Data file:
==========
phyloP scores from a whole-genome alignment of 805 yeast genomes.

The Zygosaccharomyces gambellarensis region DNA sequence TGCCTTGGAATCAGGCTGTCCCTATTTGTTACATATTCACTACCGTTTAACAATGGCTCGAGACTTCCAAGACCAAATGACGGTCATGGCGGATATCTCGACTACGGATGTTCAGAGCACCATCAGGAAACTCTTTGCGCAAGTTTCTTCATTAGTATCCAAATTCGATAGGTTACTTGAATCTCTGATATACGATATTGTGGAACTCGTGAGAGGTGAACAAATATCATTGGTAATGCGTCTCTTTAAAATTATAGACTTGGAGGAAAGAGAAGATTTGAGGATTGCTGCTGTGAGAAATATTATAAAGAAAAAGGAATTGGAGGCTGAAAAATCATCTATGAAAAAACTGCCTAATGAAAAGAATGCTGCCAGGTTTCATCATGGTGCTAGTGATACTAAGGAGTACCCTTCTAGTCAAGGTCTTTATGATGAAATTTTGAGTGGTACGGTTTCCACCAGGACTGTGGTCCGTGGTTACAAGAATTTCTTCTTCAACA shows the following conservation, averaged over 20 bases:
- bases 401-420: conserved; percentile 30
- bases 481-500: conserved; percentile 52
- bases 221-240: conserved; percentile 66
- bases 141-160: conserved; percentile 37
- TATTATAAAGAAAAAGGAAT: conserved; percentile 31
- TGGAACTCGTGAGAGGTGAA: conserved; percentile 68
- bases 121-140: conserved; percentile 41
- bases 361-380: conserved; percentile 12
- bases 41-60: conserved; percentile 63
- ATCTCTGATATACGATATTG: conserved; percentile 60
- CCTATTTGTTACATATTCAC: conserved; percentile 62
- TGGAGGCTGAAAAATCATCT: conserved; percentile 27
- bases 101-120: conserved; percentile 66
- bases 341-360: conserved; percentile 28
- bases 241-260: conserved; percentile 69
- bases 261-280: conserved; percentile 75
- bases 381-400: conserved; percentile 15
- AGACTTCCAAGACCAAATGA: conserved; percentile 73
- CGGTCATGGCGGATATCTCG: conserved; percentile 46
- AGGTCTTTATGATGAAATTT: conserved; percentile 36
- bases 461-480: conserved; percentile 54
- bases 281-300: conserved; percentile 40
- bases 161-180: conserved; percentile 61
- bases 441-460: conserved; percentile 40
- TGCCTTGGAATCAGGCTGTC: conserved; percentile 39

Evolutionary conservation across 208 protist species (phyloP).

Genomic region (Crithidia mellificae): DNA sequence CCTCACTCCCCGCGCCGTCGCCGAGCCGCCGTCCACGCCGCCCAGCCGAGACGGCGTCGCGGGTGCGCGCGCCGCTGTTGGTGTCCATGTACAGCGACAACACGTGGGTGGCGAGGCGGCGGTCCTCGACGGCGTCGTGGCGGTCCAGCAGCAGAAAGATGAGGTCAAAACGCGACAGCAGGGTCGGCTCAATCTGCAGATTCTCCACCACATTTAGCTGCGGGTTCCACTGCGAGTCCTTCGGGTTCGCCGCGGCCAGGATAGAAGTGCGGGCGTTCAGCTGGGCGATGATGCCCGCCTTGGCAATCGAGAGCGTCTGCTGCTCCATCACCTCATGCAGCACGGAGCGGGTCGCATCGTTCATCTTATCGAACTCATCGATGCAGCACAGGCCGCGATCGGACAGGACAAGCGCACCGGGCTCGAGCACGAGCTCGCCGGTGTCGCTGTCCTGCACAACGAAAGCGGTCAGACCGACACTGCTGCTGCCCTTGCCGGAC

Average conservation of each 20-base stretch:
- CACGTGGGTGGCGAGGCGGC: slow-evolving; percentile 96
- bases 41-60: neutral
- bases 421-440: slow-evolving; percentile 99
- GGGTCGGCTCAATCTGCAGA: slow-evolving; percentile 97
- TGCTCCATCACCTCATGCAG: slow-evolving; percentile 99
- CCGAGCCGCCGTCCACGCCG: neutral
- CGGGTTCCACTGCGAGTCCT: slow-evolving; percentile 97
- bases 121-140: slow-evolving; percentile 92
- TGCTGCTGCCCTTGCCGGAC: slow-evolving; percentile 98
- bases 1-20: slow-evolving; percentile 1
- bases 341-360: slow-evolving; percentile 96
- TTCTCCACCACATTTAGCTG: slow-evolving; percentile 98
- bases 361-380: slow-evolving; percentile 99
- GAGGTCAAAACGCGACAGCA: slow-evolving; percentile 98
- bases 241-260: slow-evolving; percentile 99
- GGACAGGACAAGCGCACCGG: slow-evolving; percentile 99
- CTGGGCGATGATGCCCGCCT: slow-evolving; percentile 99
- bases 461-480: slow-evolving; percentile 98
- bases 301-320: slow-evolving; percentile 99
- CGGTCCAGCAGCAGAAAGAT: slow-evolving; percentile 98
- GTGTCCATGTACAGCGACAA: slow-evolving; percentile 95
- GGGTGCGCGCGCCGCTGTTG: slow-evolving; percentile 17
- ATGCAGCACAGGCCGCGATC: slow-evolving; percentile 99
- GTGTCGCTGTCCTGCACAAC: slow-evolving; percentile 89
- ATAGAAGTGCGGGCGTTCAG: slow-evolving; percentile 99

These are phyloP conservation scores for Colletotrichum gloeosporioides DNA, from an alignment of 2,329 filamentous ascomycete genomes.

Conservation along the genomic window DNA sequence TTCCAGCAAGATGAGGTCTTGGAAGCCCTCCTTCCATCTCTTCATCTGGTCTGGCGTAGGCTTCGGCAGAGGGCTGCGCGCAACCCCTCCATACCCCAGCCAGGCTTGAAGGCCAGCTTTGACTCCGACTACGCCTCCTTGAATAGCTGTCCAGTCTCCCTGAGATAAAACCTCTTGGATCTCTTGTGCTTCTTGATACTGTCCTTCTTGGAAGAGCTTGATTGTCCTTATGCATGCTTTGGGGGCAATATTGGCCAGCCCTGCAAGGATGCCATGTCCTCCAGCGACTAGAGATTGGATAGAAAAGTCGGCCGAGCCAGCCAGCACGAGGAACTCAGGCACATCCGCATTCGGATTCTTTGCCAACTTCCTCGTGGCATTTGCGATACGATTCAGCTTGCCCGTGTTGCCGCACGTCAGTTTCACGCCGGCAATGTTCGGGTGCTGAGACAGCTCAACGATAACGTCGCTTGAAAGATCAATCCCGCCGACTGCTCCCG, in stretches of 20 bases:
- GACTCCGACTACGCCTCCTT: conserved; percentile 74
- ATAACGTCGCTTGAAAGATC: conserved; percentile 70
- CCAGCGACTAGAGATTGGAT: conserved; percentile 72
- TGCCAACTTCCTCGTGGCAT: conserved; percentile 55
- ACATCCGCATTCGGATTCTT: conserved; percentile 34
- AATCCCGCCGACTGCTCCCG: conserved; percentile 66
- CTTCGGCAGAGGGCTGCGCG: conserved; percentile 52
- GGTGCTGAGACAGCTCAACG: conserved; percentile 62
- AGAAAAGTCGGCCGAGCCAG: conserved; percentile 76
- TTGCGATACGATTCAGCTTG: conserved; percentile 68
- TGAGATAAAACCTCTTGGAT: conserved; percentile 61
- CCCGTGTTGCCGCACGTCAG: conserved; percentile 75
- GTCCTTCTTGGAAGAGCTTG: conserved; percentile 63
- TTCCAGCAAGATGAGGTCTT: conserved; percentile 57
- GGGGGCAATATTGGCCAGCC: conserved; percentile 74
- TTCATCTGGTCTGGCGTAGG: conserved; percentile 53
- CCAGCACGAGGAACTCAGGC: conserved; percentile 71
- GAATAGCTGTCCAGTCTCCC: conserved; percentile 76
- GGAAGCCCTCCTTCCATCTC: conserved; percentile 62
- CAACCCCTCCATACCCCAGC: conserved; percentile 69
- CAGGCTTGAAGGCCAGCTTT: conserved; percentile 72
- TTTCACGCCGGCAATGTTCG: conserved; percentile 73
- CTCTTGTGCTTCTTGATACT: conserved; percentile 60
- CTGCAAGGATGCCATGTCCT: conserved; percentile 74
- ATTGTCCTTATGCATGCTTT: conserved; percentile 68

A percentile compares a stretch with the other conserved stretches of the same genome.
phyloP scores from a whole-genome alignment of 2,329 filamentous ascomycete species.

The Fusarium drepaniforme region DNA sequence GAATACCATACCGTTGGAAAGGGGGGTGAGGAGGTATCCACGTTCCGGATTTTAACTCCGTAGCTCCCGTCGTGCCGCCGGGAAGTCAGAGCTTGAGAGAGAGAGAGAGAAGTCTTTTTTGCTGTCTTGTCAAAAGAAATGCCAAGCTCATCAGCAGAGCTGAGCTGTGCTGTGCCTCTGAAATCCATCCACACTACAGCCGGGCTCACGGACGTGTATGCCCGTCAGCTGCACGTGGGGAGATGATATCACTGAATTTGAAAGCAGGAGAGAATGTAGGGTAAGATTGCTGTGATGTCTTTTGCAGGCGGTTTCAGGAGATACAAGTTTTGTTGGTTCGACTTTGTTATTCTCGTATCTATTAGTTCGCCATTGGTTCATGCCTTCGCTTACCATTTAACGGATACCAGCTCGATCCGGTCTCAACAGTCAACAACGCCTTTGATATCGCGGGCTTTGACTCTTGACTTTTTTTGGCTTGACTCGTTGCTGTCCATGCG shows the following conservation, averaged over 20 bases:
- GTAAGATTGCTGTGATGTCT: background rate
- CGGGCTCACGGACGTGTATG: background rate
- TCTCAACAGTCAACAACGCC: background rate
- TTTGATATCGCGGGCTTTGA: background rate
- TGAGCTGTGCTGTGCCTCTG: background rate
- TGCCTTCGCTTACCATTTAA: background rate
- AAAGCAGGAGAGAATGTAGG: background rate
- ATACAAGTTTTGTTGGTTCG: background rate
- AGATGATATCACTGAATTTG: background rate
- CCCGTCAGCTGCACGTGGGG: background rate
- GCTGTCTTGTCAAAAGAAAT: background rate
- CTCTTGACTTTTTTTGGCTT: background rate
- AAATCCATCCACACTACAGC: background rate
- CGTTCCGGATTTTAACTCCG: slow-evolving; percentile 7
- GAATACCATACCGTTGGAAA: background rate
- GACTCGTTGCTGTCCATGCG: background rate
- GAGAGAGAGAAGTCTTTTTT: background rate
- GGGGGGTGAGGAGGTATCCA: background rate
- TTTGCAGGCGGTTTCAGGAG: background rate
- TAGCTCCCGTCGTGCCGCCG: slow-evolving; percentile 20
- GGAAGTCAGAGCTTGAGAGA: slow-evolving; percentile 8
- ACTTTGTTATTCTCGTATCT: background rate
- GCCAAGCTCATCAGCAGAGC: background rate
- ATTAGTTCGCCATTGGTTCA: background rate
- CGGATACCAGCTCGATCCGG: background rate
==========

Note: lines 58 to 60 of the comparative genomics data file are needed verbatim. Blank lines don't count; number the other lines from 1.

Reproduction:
- GACTCCGACTACGCCTCCTT: conserved; percentile 74
- ATAACGTCGCTTGAAAGATC: conserved; percentile 70
- CCAGCGACTAGAGATTGGAT: conserved; percentile 72